3. Josh Green, Arizona

Measurables: 6-foot-6, 210 pounds
Position: Small forward
Draft projection: First round

What to know: Australian native Josh Green is every bit as intriguing as Wildcats teammate Mannion. He’s got perfect size for his position and the mentality to be a really effective slasher at the next level. If his shot can continue on an upward trajectory, he has a ton of upside as a multi-positional guard/wing with playmaking abilities at his disposal, too. How he’s used in the Wildcats’ system alongside Mannion should be really fascinating.

4. Isaiah Stewart, Washington

Measurables: 6-foot-9, 240 pounds
Position: Power forward
Draft projection: First round

What to know: Years ago, we’d be tabbing Stewart a tweener. Now it’s perhaps his most intriguing asset. At 6-foot-9 and 240 pounds, he moves like a small forward who just chugged a Red Bull, with constant energy that allows him to overcome any height disadvantage. As 247Sports’ Brian Snow said here, which I agree with, his game compares favorably to former Louisville standout and current Clippers star Montrezl Harrell.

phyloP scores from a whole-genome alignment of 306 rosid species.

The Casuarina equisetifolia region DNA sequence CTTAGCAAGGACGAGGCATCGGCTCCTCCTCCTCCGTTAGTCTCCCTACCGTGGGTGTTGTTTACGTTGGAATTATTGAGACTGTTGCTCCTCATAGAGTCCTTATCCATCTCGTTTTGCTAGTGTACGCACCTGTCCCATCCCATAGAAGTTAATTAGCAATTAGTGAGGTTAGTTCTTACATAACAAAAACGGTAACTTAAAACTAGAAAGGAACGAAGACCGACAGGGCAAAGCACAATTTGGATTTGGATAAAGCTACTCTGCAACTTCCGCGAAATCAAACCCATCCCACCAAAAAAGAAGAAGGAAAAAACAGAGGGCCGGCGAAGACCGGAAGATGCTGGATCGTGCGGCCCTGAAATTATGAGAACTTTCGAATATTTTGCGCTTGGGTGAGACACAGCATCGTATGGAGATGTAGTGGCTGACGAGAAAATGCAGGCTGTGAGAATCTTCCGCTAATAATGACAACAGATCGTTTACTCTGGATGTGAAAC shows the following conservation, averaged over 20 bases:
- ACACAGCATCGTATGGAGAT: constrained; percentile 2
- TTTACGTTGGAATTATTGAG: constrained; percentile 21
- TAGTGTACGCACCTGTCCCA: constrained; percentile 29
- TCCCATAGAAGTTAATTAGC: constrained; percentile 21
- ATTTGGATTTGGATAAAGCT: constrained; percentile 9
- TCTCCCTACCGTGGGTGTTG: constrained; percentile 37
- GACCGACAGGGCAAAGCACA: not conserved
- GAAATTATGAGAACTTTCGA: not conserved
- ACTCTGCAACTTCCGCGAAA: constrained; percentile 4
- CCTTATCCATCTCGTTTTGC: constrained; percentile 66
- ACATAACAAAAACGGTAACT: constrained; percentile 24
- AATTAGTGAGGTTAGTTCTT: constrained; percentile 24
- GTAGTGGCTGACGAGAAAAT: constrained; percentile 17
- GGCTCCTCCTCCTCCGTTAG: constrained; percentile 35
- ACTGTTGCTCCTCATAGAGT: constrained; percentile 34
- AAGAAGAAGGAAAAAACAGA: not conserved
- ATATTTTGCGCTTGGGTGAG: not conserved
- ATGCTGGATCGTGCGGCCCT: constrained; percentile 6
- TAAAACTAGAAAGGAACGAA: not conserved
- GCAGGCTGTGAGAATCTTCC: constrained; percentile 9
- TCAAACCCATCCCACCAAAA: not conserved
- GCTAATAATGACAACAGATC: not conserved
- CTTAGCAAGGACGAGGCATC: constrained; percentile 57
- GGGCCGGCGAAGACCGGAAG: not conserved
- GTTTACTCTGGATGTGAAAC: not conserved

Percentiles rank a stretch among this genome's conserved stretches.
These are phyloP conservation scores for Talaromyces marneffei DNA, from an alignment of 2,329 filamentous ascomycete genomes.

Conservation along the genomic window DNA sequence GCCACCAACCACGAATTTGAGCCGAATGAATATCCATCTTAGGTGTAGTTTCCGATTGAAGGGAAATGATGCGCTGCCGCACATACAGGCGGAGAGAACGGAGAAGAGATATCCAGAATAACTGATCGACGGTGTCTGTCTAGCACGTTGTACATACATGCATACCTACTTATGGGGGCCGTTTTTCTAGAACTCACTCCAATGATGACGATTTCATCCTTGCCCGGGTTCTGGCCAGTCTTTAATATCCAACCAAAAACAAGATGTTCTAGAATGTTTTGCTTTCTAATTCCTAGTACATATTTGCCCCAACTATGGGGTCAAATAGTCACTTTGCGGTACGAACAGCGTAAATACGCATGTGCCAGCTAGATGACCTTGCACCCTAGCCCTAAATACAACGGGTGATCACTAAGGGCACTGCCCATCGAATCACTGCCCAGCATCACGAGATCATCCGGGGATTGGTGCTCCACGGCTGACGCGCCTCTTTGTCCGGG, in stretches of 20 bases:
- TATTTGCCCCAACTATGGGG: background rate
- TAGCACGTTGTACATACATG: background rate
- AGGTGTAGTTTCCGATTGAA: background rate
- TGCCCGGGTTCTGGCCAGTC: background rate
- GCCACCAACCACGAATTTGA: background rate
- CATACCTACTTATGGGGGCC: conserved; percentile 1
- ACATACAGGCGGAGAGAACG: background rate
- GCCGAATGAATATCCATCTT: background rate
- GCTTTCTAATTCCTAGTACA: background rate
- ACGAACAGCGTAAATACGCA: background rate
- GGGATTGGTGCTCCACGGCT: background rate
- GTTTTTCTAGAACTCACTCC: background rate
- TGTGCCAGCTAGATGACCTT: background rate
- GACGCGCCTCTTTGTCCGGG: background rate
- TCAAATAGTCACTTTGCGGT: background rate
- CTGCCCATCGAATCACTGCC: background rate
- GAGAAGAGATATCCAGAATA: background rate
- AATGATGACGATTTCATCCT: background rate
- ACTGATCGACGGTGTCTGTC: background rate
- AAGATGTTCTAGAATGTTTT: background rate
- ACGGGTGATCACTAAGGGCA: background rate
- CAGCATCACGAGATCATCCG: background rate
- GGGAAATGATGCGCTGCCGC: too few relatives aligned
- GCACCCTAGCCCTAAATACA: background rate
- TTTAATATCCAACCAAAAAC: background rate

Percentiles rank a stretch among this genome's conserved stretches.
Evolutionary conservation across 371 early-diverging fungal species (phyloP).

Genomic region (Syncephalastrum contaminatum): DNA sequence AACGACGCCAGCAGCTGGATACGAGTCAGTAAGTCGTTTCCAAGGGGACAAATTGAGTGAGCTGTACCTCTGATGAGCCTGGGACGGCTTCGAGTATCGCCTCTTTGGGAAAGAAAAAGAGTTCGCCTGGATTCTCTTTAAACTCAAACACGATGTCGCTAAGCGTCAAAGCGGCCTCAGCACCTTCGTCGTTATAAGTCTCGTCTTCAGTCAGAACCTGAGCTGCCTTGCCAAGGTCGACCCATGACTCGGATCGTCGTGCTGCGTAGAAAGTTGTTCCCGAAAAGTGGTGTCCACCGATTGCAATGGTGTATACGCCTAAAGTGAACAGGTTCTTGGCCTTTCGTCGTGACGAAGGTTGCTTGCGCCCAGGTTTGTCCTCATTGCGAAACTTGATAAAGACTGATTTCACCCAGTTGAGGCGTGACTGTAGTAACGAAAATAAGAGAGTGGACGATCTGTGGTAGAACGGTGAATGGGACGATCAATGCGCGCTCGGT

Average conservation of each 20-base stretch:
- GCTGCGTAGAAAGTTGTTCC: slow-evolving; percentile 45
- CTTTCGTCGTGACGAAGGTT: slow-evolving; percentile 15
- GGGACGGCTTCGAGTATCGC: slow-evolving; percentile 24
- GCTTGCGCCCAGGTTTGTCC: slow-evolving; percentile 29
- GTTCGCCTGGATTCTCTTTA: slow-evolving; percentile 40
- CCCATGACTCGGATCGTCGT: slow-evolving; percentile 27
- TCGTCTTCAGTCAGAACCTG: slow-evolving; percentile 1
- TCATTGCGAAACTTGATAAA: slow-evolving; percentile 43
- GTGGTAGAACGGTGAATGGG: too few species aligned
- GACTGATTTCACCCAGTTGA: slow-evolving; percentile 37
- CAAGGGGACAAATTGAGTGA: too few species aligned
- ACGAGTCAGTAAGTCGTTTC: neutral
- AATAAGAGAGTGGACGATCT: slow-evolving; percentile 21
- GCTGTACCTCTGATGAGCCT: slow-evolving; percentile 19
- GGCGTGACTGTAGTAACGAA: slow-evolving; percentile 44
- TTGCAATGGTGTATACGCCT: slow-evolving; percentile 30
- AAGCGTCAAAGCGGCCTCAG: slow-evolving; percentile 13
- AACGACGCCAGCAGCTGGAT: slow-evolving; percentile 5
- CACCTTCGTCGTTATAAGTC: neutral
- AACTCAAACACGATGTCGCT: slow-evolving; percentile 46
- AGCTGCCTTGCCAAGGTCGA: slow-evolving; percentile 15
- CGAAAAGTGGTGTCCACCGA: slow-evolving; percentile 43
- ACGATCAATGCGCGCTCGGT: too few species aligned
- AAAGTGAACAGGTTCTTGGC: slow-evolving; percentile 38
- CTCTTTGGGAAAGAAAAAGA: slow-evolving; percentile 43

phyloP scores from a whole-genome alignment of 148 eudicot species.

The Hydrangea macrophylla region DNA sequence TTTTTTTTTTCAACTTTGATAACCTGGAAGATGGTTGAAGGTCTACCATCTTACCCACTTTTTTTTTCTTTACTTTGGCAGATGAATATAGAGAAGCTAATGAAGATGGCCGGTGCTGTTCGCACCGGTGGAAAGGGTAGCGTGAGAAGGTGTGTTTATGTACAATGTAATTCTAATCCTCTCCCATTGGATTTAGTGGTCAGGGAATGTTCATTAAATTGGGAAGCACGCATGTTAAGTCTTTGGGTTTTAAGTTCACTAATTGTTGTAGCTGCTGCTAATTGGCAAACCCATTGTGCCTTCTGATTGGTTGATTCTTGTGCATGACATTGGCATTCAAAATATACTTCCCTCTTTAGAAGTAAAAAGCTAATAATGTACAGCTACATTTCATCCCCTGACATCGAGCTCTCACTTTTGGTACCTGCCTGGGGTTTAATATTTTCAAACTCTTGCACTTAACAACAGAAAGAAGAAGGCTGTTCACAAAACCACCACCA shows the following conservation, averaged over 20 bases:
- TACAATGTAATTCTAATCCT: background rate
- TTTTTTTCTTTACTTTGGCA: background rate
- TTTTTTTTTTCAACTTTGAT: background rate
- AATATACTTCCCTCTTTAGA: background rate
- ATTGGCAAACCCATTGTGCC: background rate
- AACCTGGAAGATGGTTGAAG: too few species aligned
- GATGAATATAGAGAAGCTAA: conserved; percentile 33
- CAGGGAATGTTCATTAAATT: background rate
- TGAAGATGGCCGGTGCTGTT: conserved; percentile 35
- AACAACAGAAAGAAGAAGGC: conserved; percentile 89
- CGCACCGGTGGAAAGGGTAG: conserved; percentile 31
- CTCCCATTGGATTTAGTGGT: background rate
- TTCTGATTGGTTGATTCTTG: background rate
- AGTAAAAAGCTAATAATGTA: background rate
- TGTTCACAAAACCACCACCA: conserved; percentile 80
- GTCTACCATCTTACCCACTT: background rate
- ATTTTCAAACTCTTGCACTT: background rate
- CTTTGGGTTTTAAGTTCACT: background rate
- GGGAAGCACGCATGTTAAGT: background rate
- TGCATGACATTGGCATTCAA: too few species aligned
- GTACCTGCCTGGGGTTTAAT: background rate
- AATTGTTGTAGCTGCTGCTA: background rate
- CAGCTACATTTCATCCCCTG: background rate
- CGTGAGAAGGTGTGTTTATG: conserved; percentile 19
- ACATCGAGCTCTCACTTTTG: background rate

5.  CJ Walker, Oregon

Measurables: 6-foot-8, 200 pounds
Position: Small forward
Draft projection: Second round/undrafted

What to know: The list of 6-foot-8 basketball players with the size and skill of CJ Walker is very, very small. He can lead the fast break, he can jump out of the gym and he can stretch his arms from baseline to baseline (don’t fact check that; it’s true). He needs to put on weight to reach his ceiling, but he’s got the frame to grow in to a long, multi-positional playmaker at the next level.

6. Isaiah Mobley, USC

Measurables: 6-foot-9, 220 pounds
Position: Power forward
Draft projection: Second round/undrafted

What to know: Stretch fours at the college level don’t last long because the demand for them at the NBA level is so great. That’s why Isaiah Mobley may not be long for the Trojans. He’s a long, fluid athlete who can put the ball on the floor and attack in addition to a pretty strong outside game. Here’s what 247Sports’ Josh Gershon said when scouting him: